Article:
The Super Outbreak of tornadoes of 3–4 April 1974 remains one of the most outstanding severe convective weather episodes of record in the continental United States. The outbreak far surpassed previous and succeeding events in severity, longevity and extent, with the notable exception of the April 2011 outbreak. With a death toll of over 300, this outbreak was the deadliest since the 1936 Tupelo-Gainesville tornado outbreak. Its death toll would also not be surpassed until 2011
Alabama meteorologist seeks never-before-seen photos, video of 1974 Super Tornado Outbreak for 40th anniversary (gallery, video)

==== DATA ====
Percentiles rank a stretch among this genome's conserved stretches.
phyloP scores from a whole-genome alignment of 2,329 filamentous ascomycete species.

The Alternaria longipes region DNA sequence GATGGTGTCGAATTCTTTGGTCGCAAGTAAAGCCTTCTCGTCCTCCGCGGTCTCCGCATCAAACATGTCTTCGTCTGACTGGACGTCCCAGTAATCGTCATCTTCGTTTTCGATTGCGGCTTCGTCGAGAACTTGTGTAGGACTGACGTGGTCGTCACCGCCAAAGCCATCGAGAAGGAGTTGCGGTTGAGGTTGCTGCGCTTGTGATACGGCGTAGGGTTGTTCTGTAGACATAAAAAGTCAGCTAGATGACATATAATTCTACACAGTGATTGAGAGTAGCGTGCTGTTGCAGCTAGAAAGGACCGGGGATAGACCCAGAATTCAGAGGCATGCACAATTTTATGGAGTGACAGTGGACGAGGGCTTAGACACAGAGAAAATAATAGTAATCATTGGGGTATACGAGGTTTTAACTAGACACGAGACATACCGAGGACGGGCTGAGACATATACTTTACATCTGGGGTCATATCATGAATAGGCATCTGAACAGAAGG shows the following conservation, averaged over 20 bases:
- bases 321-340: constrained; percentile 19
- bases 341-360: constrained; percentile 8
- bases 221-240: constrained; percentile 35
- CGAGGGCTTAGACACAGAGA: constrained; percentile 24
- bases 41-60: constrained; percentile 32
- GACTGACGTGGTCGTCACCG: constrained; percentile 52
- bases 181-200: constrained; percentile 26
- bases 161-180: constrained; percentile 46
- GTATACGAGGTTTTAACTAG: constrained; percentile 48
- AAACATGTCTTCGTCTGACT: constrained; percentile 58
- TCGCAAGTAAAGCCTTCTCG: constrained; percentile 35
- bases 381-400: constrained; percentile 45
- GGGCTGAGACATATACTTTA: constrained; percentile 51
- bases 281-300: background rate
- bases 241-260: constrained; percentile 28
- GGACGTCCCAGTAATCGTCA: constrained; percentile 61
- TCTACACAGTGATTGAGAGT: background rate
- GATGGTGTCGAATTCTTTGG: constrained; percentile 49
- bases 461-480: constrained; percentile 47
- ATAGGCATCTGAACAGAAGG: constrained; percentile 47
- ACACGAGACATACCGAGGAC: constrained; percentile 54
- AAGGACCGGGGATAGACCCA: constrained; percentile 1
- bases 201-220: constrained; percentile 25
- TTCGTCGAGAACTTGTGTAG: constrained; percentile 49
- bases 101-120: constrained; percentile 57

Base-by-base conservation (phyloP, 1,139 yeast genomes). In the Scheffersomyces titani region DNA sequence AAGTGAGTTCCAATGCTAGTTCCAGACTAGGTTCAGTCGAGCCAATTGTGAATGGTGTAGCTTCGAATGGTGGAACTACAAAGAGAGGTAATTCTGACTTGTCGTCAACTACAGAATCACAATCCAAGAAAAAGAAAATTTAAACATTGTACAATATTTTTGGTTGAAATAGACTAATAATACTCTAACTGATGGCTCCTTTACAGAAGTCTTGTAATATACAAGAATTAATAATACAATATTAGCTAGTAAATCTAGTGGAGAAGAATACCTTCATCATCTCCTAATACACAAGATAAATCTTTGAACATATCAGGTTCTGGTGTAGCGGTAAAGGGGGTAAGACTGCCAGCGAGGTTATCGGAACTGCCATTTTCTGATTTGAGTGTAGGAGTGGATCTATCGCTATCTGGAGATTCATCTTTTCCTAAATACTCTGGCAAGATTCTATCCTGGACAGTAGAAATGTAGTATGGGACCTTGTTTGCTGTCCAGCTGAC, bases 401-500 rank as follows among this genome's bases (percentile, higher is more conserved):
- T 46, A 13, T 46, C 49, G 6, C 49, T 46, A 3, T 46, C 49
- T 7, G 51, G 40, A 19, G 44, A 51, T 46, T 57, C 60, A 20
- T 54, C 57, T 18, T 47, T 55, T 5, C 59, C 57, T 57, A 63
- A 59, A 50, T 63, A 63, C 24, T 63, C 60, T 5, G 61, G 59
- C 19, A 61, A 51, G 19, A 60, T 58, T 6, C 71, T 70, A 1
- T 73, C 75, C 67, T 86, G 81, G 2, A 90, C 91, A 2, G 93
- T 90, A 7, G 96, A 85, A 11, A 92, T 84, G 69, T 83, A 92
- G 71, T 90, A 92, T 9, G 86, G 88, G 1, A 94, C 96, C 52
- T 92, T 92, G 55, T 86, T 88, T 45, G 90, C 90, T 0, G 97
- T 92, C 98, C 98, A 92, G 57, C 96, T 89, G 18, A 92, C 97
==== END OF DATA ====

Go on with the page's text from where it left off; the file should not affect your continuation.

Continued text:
Tornadoes of the Super Outbreak; April 3, 1974: TANNER, Alabama, north to across the Tennessee line, F5. What the first Tanner F5 missed, the second one--the sixth F5 of the outbreak--swept away as it hit many of the same towns on a gruesome 50-mile path. One man injured in the first F5 was taken to a church which then collapsed in the second tornado and killed him. Tanner was revisited years later by an EF5, the largest of the April 2011 outbreak. (KevinR@Ky)
Watkins Glen State Park, NY We all know Niagara Falls is a sight to see, but located south of Seneca Lake in the Finger Lakes region lies a lesser-known fantasy-like area called Rainbow Bridge and Falls.